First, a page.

Help! My Baby Hates The Car
It's generally assumed that most babies love travelling in the car. You can understand why — the gentle movement combined with the purr of the engine and a cosy car seat should guarantee a peaceful nap.
Unfortunately, that wasn’t the case for my daughter. From her very first car trip on the way home from the hospital, she absolutely hated it. She screamed from the moment we strapped her in, until we pulled her sweaty and shuddering body out at the end of each trip.
Driving was understandably traumatic for everyone concerned, but for both practical and mental health reasons, I couldn’t stop using the car. For one, we all needed to eat and the shopping wasn’t going to do itself! In addition, it’s vital for a new mum to get out and about for her own peace of mind. It may have been tempting to stay at home, but I knew that I had to find a way for my daughter to tolerate car trips for all our sakes.
I did a bit of research and found out it was actually reasonably common for some young babies to dislike travelling in the car. Fortunately, there are some ways you can make the experience bearable, (and even enjoyable) for mum and bub.
Here are some things you can try:
Install a mirror
For some babies, they feel overwhelmed when they can’t see mum or dad and that was certainly the case for us. An easy solution is to attach a car seat mirror to the back of the head rest. Not only could my baby see us, but I could also check out what she was doing.
Get some shade
My baby was born in summer and she hated the hot sun on her face. Installing some shades on the backseat windows was a great way to block out the sun and reduce glare.
Change from a capsule
Capsules are so convenient, however some babies don’t like how enclosed a capsule can be around their bodies, particularly in summer when it can be warm. If your baby is in a capsule and seems to be overly uncomfortable, you might want to consider changing to a convertible car seat. A child car seat like the Britax Safe-n-Sound Graphene™ could be the perfect solution. It allows toddlers to be rear-facing until up to about two to three years, which is great, as it’s up to five times safer than forward-facing. Plus, its slimline design means its compact enough to fit three seats across the backseat.
Consider the temperature
If you don’t want to swap the capsule but you think your baby is getting too hot, there’s another solution available. I bought a little portable pram fan from a baby store which I clipped onto the edge of the head rest. They’re really lightweight and have a twisty head so you can direct the airflow where you want it. If you have a sweaty little bub, another thing to consider is the fabric the car seat is made of. The latest Britax car seats are made from Thermo5™—a high-performing Bamboo Charcoal fabric, which provides airflow and wicks moisture away.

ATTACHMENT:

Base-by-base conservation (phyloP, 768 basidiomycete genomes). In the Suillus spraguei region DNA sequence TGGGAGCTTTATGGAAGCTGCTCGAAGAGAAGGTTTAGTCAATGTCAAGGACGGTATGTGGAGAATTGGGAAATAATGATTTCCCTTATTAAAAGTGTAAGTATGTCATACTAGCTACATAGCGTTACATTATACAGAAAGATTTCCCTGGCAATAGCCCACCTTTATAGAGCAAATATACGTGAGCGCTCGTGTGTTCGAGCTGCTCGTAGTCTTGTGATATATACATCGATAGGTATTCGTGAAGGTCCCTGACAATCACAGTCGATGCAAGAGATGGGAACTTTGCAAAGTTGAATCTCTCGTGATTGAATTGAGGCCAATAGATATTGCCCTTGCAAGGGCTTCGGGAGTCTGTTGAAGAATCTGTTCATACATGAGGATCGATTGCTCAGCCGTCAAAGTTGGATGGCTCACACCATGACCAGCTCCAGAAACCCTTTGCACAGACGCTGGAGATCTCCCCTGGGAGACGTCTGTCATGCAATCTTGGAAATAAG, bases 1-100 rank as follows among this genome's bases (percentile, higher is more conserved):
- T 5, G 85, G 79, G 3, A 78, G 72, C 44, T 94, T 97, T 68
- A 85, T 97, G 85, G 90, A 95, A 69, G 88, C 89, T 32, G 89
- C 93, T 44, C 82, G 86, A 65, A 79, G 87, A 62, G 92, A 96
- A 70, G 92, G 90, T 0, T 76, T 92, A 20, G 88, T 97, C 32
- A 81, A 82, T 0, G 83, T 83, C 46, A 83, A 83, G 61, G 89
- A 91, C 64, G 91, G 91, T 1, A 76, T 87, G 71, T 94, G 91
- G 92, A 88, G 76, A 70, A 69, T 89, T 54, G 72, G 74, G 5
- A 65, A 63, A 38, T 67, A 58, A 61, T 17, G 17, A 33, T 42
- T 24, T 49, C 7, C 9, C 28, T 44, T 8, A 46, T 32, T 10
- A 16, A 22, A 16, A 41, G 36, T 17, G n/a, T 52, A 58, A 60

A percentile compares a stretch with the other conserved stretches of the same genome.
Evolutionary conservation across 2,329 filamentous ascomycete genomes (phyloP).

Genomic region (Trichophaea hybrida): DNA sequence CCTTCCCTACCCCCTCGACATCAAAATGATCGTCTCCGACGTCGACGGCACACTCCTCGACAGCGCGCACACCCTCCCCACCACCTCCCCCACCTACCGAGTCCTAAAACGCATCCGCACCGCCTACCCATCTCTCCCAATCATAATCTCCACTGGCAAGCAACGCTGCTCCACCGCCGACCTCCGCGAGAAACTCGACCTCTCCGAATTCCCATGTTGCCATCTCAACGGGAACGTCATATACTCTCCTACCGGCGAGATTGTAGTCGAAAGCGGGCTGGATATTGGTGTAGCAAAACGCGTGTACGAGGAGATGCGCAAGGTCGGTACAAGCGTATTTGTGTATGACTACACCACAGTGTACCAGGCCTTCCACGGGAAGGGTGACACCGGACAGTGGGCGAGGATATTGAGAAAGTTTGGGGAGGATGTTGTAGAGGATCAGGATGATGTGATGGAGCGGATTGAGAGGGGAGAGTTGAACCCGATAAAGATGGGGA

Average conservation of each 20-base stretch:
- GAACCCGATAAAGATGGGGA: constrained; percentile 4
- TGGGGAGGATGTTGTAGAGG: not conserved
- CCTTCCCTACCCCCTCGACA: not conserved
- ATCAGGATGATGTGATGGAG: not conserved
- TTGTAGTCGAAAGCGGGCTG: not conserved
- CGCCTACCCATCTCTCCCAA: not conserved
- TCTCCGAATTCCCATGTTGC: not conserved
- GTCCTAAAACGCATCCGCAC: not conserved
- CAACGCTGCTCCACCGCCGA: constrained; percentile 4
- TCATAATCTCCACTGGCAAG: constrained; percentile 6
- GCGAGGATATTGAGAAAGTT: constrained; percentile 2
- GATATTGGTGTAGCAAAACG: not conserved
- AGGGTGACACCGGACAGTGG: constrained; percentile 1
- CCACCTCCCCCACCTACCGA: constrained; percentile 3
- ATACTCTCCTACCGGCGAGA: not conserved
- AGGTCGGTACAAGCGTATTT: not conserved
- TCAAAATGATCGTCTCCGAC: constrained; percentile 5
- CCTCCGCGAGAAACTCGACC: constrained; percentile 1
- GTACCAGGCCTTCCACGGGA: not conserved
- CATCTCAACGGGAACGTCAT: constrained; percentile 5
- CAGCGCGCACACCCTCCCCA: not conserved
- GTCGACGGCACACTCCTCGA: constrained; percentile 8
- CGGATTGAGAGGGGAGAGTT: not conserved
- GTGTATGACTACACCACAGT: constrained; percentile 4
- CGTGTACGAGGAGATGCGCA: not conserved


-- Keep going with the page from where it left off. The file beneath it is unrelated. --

Add some entertainment
Sometimes all they need is a little distraction. In-built DVD players—or even iPads mounted to the back of car seats—make for a great way to keep little ones distracted. Avoiding toys and other objects that can become airborne is also ideal.
Play some music
On more than one occasion, I resorted to singing ‘Old Macdonald Had a Farm’ at the top of my lungs, to help quieten down my restless little one. After a few months, I realised I could outsource my singing and bought a Play School CD to leave in the car. Every time we needed a little distraction, I would press play and ‘There’s a Bear in There’ would calm her down instantly. These days, there are even Spotify playlists that can substitute for a CD like this.
Plan your journey around naps and feeds
When considering a car journey, it’s vital to think about your baby’s routine and work out the best time to travel. One thing I learnt pretty quickly is travelling when your baby is hungry is probably not the most ideal time. There’s nothing worse than hearing their distress and knowing what it is they want but not being able to give it to them. I realised if my baby was tired enough, she might eventually (and probably reluctantly) nap in the car, so that was the best time to plan my longer journeys.
For us, it was a combination of all of the above suggestions that eventually helped my daughter to tolerate the car. Like a lot of aspects of parenting, it’s all about trial and error.
Experiment with different solutions until you find the one that works for you and your child. Bon voyage!
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